Mackerel (King)
Marlin*
Orange Roughy*
Shark*
Swordfish*
Tilefish*
Tuna
(Bigeye, Ahi)*

* Fish in Trouble! These fish are perilously low in numbers or are caught using environmentally destructive methods. To learn more, see the Monterey Bay Aquarium and the Blue Ocean Institute, both of which provide guides to fish to enjoy or avoid on the basis of environmental factors.
** Farmed Salmon may contain PCB's, chemicals with serious long-term health effects.

Sources for NRDC's guide: The data for this guide to mercury in fish comes from two federal agencies: the Food and Drug Administration, which tests fish for mercury, and the Environmental Protection Agency, which determines mercury levels that it considers safe for women of childbearing age.



About the mercury-level categories: The categories on the list (least mercury to highest mercury) are determined according to the following mercury levels in the flesh of tested fish.
  • Least mercury: Less than 0.09 parts per million
  • Moderate mercury: From 0.09 to 0.29 parts per million
  • High mercury: From 0.3 to 0.49 parts per million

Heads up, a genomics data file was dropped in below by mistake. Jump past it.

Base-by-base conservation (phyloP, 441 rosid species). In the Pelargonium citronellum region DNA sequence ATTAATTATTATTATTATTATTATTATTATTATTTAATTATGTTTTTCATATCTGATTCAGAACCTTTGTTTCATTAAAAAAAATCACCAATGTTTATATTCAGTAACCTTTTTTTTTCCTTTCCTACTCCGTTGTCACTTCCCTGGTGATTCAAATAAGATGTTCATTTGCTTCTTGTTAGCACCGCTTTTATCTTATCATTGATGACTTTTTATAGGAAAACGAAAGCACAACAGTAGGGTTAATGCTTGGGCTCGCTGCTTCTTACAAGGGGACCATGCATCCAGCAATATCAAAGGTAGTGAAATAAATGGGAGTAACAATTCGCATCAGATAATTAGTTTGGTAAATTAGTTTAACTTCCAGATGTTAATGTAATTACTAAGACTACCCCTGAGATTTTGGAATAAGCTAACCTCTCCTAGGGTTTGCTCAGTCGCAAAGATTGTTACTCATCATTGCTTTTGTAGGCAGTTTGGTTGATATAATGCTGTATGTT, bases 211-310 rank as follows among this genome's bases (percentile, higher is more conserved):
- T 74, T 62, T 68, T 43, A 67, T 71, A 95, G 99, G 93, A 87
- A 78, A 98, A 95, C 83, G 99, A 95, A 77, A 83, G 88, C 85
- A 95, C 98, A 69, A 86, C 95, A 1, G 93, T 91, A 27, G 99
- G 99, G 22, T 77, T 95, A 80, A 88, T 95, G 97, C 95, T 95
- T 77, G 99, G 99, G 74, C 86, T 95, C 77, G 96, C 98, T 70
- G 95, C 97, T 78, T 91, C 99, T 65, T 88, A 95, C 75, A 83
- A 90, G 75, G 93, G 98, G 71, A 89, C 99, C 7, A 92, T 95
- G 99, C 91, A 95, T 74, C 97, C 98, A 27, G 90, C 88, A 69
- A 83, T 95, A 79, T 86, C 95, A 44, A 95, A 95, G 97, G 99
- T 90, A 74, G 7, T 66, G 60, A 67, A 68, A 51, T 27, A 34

• Highest mercury: More than .5 parts per million
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Old 12-20-2009, 04:00 AM
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Default Selenium: Mercury's Magnet

Selenium and Mercury

Selenium Helps Remove Mercury from the Body
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Old 12-20-2009, 07:12 AM
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Selenium is significant in many foods and is one of the best antioxidants that can be used by the body. It is a powerful antioxidant and measured in micrograms in many sources; so only a trace is required. Anything over 400mcg can be toxic. This is why most supplements provide only 200mcg. You get the rest in your diet.

Here is a food list of selenium sources.
http://www.dietaryfiberfood.com/selenium.php